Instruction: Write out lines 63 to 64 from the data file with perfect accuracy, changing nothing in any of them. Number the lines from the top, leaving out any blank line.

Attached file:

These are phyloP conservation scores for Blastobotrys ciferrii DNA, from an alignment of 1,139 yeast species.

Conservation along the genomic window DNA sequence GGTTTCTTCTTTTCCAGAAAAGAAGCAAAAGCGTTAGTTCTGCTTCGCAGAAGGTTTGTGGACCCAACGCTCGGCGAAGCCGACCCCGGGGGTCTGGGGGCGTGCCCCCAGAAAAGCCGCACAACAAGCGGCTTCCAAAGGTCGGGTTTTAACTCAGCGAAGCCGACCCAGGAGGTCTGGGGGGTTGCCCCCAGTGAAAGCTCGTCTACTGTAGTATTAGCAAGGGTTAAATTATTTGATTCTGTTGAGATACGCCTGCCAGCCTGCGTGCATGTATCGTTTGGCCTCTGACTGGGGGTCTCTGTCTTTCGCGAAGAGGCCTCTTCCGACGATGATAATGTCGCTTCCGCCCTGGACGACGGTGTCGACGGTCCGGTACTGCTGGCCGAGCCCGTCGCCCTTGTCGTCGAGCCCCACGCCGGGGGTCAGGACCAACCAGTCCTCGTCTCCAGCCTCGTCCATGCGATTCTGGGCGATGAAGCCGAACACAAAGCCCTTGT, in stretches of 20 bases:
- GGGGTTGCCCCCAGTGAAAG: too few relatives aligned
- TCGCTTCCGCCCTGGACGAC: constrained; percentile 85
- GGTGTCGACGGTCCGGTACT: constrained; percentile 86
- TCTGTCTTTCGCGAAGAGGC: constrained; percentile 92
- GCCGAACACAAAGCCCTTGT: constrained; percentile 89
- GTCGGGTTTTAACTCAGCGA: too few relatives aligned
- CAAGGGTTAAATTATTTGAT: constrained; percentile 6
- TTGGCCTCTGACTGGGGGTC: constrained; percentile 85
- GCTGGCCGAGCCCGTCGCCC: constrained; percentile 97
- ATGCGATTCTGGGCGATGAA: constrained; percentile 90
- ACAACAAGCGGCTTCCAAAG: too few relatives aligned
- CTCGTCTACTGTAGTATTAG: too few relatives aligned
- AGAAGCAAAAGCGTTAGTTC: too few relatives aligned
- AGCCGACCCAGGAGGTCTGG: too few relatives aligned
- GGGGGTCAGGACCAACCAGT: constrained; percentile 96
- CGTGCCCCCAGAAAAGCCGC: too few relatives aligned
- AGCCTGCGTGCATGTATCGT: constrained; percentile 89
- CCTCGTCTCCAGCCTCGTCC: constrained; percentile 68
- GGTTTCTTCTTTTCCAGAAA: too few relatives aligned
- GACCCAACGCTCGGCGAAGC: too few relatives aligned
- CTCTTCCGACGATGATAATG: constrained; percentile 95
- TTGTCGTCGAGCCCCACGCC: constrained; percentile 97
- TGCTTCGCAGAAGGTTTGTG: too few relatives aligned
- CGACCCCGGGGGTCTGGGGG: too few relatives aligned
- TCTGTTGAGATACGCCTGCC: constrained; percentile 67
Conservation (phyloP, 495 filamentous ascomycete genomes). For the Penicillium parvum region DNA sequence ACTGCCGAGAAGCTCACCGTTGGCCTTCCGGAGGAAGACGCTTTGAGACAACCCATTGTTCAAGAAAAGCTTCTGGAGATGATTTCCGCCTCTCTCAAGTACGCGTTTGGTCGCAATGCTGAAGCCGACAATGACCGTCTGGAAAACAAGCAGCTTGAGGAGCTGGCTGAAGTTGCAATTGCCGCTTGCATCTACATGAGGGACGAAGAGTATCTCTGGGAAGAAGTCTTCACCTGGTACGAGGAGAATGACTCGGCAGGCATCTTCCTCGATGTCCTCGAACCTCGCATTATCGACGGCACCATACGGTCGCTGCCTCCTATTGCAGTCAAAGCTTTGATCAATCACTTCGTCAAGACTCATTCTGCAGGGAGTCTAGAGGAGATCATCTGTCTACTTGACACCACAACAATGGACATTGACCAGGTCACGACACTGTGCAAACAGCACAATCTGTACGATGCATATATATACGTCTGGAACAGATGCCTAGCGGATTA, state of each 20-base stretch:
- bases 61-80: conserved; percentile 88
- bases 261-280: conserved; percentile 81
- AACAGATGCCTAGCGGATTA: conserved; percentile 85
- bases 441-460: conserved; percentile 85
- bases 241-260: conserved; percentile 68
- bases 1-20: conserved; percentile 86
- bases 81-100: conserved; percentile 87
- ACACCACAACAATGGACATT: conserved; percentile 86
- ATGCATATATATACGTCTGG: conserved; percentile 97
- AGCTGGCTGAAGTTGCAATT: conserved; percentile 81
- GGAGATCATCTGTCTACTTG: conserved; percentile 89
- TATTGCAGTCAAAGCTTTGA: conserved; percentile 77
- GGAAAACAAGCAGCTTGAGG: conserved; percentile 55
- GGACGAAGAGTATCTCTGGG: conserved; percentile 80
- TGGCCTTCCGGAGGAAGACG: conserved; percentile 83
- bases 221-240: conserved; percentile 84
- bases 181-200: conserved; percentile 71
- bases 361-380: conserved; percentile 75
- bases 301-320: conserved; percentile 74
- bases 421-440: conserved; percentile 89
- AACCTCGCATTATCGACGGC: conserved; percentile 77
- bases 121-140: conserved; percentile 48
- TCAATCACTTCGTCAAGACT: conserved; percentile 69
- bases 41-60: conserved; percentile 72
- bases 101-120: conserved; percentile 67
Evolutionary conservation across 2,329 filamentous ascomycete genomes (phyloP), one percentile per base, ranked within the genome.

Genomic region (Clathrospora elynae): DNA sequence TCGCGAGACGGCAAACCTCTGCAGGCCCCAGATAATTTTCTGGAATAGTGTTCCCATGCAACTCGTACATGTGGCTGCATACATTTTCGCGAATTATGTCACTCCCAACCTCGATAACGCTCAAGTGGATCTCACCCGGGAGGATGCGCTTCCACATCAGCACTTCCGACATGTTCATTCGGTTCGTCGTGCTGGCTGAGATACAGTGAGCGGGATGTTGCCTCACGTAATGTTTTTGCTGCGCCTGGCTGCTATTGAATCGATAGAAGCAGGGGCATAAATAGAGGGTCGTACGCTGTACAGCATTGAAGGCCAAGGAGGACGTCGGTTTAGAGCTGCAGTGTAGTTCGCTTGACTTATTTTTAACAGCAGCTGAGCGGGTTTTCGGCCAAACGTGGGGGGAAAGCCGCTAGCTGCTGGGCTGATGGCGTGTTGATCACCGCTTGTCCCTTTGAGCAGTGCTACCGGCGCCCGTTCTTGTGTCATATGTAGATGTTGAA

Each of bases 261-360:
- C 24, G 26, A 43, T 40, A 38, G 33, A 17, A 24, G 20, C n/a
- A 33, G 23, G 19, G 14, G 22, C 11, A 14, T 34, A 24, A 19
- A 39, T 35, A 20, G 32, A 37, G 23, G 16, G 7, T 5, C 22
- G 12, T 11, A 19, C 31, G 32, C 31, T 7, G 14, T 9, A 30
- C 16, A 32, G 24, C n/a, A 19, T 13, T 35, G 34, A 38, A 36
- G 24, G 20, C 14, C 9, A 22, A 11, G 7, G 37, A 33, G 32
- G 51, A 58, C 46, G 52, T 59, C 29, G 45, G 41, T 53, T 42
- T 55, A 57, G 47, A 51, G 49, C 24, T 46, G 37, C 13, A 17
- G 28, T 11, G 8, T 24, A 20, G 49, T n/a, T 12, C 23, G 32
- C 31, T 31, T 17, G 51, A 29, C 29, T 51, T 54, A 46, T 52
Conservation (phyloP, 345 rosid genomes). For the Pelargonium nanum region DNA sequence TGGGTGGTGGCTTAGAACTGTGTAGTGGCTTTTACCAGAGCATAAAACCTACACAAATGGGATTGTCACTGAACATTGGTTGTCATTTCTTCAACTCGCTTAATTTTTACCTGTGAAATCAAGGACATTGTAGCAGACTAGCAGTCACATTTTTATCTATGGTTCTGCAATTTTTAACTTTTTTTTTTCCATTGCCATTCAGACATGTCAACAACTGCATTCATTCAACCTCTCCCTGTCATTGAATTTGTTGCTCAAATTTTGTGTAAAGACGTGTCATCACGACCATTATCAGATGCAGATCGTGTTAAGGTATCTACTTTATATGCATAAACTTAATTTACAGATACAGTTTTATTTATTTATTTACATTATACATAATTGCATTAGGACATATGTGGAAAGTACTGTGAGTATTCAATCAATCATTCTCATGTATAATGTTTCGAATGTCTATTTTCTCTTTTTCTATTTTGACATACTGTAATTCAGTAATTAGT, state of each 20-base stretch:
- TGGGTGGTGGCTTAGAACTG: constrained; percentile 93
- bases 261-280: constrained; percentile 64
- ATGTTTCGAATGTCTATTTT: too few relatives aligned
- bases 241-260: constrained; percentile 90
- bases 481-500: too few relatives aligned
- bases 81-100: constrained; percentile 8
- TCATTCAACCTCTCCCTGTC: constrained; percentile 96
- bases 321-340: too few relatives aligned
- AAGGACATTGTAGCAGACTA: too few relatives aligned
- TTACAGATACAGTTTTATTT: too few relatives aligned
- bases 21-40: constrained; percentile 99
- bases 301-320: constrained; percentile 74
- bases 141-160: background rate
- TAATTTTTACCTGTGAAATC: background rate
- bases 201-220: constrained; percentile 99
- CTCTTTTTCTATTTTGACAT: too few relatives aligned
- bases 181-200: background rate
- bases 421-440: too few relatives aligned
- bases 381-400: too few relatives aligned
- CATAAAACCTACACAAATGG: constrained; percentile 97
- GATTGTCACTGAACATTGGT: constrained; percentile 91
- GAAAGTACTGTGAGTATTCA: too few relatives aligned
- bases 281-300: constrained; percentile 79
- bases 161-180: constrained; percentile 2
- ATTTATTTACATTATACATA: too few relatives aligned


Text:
- G 51, A 58, C 46, G 52, T 59, C 29, G 45, G 41, T 53, T 42
- T 55, A 57, G 47, A 51, G 49, C 24, T 46, G 37, C 13, A 17